I love this dish because it’s endlessly riffable. Don’t have Swiss chard? Use kale. Don’t have oyster mushrooms? Use straw mushrooms. You get the picture. Eat this on rice or by itself, because it’s really that good.
2 tablespoons sesame oil
1 tablespoon minced garlic
1/2 teaspoon minced bird’s eye chiles or 1 teaspoon minced serrano chiles
6 cups Swiss chard or other leafy greens, stems thinly sliced, leaves sliced into 2-inch pieces
1 1/2 cups oyster mushrooms or other mushrooms like straw, wood ear, or king trumpet, cut into bite-size pieces
1 teaspoon sugar
1 tablespoon soy sauce
2 teaspoons peeled and julienned ginger
8 ounces medium tofu, cubed
1. In a wok, heat the sesame oil over high heat. Add the garlic and chiles and stir-fry until fragrant. Add the chard, mushrooms, sugar, and soy sauce. Cook, tossing the greens until they are tender. (If you are using heartier greens like kale, add two tablespoons water at a time to help them wilt.) Once the greens are wilted, gently stir in the ginger and tofu and cook for another two minutes.
2. Remove from the heat and serve with rice or on its own.
This is one of those perfectly versatile dishes that serves as breakfast, brunch, lunch, or even dinner. I mean, it’s crispy potatoes loaded with all the salty-savory fixings, so what’s not to love? Put an egg on it and voila, you have the perfect one-plate meal.
2 1/2 pounds russet potatoes (about 4), scrubbed, very thinly sliced
1/4 cup plus 1 tablespoon olive oil
8 ounces hot-smoked salmon or other fish
1/2 cup creme fraiche or sour cream
Trout or salmon roe, chopped dill, and thinly sliced red onion, for serving
1. Preheat oven to 425F degrees. Toss potatoes in a large bowl with 1/4 cup oil. Season generously with salt.
2. Transfer potatoes to a rimmed baking sheet and spread out into an even layer (it’s okay if they overlap as long as they’re even). Roast, undisturbed, until browned and very crisp, about 45 minutes.
3. Heat remaining 1 tablespoon in a large nonstick skillet over medium-high. Crack eggs into pan and fry until set, about 3 minutes.
4. Divide potatoes among plates and top each with an egg, smoked fish, and creme fraiche. Spoon roe over and scatter dill and onion on top.
If a dish calls for nutritional yeast, chances are that I’m making it. Even though I’m not a vegetarian, I can’t get enough of the umami-rich hit that nutritional yeast provides, and there’s plenty of it in this easy noodle bowl. Adapted from a Bon Appetit recipe, I’ve reduced the amount of coconut flakes and upped the volume of sauce for an even more umami-rich dish.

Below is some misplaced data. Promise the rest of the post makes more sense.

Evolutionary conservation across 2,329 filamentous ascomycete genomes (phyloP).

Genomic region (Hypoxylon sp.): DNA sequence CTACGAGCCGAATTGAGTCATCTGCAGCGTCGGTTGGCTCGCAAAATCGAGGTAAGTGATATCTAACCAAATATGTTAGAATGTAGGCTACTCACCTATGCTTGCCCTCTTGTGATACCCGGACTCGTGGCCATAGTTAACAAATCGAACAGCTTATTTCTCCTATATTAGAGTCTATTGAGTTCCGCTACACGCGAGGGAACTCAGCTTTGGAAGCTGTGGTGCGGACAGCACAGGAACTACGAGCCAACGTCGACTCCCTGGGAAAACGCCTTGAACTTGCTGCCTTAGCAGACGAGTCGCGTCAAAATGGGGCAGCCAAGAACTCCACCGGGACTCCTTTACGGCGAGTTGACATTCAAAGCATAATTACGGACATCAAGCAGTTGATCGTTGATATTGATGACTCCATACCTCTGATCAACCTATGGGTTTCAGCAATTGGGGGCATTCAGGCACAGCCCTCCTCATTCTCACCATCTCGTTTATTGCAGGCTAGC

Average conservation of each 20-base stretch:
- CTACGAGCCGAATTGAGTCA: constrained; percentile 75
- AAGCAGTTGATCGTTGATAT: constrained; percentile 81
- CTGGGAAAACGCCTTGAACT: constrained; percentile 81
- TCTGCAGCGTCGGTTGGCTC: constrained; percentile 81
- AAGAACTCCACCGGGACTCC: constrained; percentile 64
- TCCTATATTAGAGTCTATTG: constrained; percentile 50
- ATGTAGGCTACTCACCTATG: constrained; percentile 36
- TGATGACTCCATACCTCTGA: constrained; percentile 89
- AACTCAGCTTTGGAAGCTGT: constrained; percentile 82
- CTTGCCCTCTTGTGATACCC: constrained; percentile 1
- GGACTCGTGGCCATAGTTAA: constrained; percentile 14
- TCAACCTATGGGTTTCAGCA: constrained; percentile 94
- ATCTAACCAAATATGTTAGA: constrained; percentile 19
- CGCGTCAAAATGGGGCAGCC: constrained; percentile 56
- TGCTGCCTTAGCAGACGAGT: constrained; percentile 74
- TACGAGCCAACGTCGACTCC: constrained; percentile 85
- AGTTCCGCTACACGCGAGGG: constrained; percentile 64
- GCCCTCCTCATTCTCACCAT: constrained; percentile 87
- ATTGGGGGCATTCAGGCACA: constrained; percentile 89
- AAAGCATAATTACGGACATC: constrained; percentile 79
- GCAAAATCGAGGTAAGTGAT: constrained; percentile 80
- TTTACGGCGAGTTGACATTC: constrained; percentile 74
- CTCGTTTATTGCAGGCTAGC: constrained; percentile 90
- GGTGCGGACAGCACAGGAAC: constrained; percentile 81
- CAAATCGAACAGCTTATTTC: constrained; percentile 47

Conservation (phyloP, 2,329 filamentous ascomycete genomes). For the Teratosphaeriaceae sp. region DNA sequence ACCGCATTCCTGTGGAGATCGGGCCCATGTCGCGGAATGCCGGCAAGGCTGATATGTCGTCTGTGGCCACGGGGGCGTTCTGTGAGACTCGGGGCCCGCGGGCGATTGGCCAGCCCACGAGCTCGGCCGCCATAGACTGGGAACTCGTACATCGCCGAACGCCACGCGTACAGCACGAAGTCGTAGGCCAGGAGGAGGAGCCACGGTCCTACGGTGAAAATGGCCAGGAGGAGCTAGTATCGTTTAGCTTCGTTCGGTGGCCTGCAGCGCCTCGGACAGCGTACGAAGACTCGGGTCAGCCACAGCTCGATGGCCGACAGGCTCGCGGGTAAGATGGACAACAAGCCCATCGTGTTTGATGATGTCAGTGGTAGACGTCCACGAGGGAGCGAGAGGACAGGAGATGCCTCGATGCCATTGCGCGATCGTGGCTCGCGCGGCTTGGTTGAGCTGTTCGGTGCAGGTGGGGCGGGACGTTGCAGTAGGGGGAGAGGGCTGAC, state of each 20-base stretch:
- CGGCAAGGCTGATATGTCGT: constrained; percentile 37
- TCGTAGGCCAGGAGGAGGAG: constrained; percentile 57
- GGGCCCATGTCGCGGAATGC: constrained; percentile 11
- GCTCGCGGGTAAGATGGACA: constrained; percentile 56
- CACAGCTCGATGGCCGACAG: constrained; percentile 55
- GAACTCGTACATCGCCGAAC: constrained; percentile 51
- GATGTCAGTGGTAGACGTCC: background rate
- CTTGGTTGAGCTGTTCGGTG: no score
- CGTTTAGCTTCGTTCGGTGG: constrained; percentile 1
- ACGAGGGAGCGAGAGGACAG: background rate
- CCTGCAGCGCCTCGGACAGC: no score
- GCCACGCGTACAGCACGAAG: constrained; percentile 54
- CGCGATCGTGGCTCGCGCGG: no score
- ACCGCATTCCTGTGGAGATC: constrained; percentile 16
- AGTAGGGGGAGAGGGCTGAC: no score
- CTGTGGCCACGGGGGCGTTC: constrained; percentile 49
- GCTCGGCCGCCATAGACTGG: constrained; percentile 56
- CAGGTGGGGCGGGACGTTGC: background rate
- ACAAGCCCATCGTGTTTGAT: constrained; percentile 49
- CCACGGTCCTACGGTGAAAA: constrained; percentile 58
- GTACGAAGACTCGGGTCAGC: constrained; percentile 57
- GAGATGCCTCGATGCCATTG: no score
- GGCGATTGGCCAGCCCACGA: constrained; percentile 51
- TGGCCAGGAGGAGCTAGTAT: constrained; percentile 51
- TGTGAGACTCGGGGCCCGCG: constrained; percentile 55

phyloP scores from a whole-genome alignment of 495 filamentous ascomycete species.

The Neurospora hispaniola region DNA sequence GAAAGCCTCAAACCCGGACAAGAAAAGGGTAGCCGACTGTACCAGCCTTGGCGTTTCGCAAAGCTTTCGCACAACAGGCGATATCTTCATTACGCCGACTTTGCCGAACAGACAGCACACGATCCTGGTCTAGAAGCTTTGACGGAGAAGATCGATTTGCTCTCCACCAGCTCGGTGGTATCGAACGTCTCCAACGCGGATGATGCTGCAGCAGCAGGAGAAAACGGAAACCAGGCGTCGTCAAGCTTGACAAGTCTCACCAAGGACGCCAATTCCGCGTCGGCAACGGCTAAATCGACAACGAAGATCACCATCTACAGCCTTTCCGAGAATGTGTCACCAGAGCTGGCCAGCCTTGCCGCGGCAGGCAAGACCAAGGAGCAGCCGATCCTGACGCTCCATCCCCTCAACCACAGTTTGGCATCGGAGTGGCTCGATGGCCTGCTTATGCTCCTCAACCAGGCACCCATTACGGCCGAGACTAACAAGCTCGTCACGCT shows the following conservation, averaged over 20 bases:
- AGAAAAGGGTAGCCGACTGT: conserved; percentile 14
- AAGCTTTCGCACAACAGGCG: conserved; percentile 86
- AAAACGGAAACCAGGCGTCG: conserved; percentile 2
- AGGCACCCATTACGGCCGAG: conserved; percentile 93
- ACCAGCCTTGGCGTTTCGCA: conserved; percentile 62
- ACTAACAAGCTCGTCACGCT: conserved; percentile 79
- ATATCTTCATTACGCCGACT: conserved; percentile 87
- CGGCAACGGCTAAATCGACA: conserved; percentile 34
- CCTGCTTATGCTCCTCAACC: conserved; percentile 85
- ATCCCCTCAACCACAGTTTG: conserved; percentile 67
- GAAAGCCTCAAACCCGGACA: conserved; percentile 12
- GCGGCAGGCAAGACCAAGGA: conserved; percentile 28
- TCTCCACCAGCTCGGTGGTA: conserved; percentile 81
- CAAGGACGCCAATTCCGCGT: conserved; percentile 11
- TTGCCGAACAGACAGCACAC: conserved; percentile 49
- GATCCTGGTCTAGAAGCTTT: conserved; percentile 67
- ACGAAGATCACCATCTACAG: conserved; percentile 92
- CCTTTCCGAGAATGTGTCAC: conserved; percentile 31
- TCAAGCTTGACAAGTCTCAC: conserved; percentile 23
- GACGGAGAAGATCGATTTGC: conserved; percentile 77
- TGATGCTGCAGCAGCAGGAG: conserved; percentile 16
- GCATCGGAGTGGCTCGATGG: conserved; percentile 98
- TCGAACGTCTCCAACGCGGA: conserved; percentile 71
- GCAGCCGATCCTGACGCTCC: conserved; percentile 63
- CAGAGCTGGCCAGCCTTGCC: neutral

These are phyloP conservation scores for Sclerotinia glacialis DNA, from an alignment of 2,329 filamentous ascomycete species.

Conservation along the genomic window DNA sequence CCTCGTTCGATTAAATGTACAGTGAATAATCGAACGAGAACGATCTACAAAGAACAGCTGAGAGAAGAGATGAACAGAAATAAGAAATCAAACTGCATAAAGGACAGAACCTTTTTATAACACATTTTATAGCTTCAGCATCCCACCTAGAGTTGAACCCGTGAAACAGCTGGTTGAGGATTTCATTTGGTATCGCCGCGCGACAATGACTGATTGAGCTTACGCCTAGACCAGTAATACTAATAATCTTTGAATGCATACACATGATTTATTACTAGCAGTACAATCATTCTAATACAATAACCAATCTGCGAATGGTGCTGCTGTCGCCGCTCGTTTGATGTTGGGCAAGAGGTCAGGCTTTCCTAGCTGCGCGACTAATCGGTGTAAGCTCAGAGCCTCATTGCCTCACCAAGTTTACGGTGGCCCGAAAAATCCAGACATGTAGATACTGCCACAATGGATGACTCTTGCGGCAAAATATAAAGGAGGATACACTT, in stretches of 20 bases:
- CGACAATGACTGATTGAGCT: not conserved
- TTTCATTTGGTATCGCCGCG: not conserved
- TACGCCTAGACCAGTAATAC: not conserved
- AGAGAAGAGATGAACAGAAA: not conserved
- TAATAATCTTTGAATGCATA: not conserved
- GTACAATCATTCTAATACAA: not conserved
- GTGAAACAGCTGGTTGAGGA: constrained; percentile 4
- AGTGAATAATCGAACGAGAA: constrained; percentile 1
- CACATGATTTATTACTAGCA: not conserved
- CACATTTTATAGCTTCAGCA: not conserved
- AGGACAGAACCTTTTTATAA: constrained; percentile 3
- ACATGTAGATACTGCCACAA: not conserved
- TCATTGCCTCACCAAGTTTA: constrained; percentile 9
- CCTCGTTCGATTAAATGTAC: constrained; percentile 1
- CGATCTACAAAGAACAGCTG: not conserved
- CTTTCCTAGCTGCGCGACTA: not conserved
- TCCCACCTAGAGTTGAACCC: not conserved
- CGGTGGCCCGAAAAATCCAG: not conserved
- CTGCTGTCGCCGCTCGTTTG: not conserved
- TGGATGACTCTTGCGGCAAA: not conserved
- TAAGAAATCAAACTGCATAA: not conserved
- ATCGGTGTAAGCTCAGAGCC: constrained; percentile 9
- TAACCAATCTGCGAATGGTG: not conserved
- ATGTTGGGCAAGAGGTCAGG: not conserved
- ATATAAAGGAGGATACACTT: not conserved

1 bunch curly kale, ribs and stems removed, leaves coarsely chopped
3/4 cup unsweetened coconut flakes
1/2 cup nutritional yeast
1/2 teaspoon salt
2 teaspoons plus 1/3 cup olive oil
12 ounces dried soba noodles
3 tablespoons tahini
3 tablespoons soy sauce
1 tablespoon honey
2 teaspoons toasted sesame oil
1/2 teaspoon crushed red pepper flakes
1. Place racks in upper and lower thirds of oven and preheat to 375F degrees. Toss kale, coconut, nutritional yeast, 1/2 teaspoon salt, and tablespoons olive oil in a large bowl to coat. Divide mixture evenly between 2 rimmed baking sheets and roast, tossing and rotating baking sheets halfway through, until kale is crisp and coconut is golden brown, 15–20 minutes.
2. While kale is roasting, cook noodles in a large pot of boiling water according to package directions. Drain and rinse under cold running water. Place noodles in a large bowl.
3. Combine tahini, soy sauce, honey, 2 teaspoons sesame oil, 1/2 teaspoon red pepper flakes, and remaining 1/3 cup olive oil in a small bowl. Finely grate zest from lime into bowl; halve lime and squeeze in juice. Whisk dressing until smooth, then pour about half of it over noodles; toss to coat.
4. Add half of kale mixture to noodles and toss to coat. Drizzle in remaining dressing, tossing until noodles are creamy. Pile remaining kale on top.
This Sichuan-style dish is inspired by a Fuchsia Dunlop recipe that comes together in a matter of minutes. The silky-soft tofu and salty, crunchy dry-roasted edamame pair addictively well together. Eat this on its own or with rice. Either way it’s perfect on a chilly day.
11 ounces silken tofu
1 teaspoon Chinkiang vinegar
2 teaspoons soy sauce
2 tablespoons chicken stock
2 teaspoons chili oil
1 teaspoon sesame oil
2 tablespoons sliced green onions
1/2 teaspoon minced garlic
2 tablespoons finely chopped Sichuan preserved vegetable or kimchi
1/2 cup dry-roasted edamame
1. Bring a saucepan filled with five inches of lightly salted water to a boil. Gently add the tofu and simmer gently until warmed through, about five minutes. Set aside.
2. In a serving bowl, mix together the vinegar, soy sauce, chicken stock, chili oil, sesame oil, 1 tablespoon green onions, garlic, and 1 tablespoon preserved vegetable.
3. Use a slotted spoon to transfer the tofu to a serving bowl and break it up into large chunks. Scatter with the remaining preserved vegetable, green onions, edamame, and serve.
Say hello to my new favorite breakfast. It’s super simple, so the dish really rests on the quality and seasonality of the ingredients. The figs? Local. The ricotta? Local. The honey? Definitely local. Insufferable, but delicious.
1. In a medium bowl, combine the seeds and honey and mix.
2. Heat a skillet to medium-high heat. Cut the bread into 4 thick slices and brush with oil. Toast bread on skillet until warmed through and lightly toasted, about 3 minutes per side. Remove and set aside.
3. Spread the ricotta onto the toasted bread and arrange figs on the ricotta. Drizzle the honey-seed mixture over the top and serve.